“Every team is extremely well coached and well prepared,” Koclanes said. “It’s really one through eight ... there’s no gimmes in our conference whatsoever, so you have to take it one at a time.”

The Big Green have had ample time to prepare for their conference opponents, as they are now nearing the end of a 20 day stretch without playing a game. In this time, the team has honed the skills and sets that were successful in non-conference play and scrapped what didn’t. According to Koclanes, the Big Green will hold on to its up-tempo, full court press strategy. In their three-week dry stretch, the Green and White has been practicing different twists on its press and looking for ways to surprise opponents. The team has also worked on defending the 3-point line, which will be a crucial to success in Ivy play.

“The Ivy League definitely has some good 3-point threats, and guarding the 3-point line will definitely be a key factor,” said McKenna, the Big Green’s third-leading scorer. “You can go down the line. I think all of [the teams in the league] really can be a threat and hit the three.”

The high level of play isn’t the only thing that makes the Ivy League competitive. According to Koclanes, any team in the Ivy League can will itself to victory on any given night.

“There’s so much tradition and there’s so much pride, regardless of the year, regardless of the style of play, regardless of anything, there’s so much tradition and pride in the Ivy League that you know every single game is going to be a battle, and it’s going to be extremely competitive,” Koclanes said.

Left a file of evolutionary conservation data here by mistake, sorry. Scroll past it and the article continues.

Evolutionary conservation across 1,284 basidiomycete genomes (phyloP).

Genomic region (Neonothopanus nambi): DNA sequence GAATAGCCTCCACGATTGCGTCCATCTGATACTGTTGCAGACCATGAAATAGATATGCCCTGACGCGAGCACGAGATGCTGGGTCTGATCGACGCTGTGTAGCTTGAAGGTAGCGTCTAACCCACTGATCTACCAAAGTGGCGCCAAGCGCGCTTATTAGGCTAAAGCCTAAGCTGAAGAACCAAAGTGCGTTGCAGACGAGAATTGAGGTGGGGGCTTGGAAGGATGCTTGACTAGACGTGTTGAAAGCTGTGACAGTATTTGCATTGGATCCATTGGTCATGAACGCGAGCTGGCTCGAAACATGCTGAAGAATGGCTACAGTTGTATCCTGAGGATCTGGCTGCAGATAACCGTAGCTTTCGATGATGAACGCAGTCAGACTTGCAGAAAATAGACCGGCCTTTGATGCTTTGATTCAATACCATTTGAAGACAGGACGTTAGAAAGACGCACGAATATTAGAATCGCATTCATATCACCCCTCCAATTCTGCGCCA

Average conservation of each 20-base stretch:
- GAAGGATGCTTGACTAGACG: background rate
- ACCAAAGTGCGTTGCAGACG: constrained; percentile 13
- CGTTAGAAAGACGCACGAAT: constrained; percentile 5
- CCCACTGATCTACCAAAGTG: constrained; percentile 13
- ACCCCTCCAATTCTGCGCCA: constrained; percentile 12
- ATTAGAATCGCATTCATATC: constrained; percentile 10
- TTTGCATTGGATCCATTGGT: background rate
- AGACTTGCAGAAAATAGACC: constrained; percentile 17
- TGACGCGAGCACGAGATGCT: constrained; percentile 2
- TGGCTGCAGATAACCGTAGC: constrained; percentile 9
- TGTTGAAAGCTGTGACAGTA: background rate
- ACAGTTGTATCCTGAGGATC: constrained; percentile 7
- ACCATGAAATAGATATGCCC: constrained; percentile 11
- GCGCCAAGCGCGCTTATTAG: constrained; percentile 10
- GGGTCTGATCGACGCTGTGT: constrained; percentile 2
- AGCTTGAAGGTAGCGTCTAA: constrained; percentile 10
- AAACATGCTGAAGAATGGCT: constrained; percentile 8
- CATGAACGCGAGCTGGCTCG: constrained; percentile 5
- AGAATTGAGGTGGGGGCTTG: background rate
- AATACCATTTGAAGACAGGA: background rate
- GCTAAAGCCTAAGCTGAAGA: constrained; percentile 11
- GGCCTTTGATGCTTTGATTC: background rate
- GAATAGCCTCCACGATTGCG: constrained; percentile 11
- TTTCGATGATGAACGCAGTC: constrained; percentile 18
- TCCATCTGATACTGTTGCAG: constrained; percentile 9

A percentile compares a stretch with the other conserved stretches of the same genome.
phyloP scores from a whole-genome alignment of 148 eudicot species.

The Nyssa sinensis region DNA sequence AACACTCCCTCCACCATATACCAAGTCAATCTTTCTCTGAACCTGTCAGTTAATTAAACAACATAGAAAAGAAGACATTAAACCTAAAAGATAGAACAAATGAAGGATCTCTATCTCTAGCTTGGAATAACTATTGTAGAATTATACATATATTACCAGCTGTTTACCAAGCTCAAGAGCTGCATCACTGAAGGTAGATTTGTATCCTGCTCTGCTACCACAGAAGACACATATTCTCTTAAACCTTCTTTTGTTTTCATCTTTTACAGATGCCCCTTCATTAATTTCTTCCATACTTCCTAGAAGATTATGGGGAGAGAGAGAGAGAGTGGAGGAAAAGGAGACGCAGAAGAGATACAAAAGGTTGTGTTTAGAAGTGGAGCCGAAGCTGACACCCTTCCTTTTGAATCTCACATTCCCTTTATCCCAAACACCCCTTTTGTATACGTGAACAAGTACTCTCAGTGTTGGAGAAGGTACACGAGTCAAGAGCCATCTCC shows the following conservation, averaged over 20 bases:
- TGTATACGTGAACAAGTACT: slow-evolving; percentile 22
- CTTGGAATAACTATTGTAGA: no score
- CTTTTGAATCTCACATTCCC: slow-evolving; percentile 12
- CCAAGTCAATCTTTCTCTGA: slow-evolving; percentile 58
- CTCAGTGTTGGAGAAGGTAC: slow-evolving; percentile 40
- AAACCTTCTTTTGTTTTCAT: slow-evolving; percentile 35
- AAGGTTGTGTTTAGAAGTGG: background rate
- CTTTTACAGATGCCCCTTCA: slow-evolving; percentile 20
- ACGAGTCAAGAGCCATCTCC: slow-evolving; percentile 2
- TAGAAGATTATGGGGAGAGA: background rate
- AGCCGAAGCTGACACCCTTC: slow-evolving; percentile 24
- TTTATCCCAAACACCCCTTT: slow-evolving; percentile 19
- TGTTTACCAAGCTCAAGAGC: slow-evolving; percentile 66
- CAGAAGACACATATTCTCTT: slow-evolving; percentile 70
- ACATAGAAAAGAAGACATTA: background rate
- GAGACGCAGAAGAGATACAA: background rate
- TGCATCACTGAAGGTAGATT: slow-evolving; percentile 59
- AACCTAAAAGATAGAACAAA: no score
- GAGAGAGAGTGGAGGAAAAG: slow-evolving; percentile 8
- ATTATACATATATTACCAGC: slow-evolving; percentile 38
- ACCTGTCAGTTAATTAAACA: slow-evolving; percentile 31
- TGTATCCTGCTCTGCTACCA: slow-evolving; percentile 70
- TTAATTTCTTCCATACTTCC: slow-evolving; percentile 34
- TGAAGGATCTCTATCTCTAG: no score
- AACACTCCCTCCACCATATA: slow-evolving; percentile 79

However, she believes that there is a predictable pattern in the teams that qualify for the Ivy League tournament each season.

“The team that is the most fit, the team that has the strongest bench, the team that stays the most focused, are typically the teams that are going to earn those top four spots,” she said.

With a team that has talent, depth and its minds on an 18th Ivy League championship, the Big Green believes this could be the year it makes an appearance in the Ivy League Tournament.

“You can really feel in the atmosphere that we’re all really excited for the Ivy League and this upcoming season, we’re super excited for next weekend and Harvard, and we’re super pumped to get back into these games and compete,” McKenna said.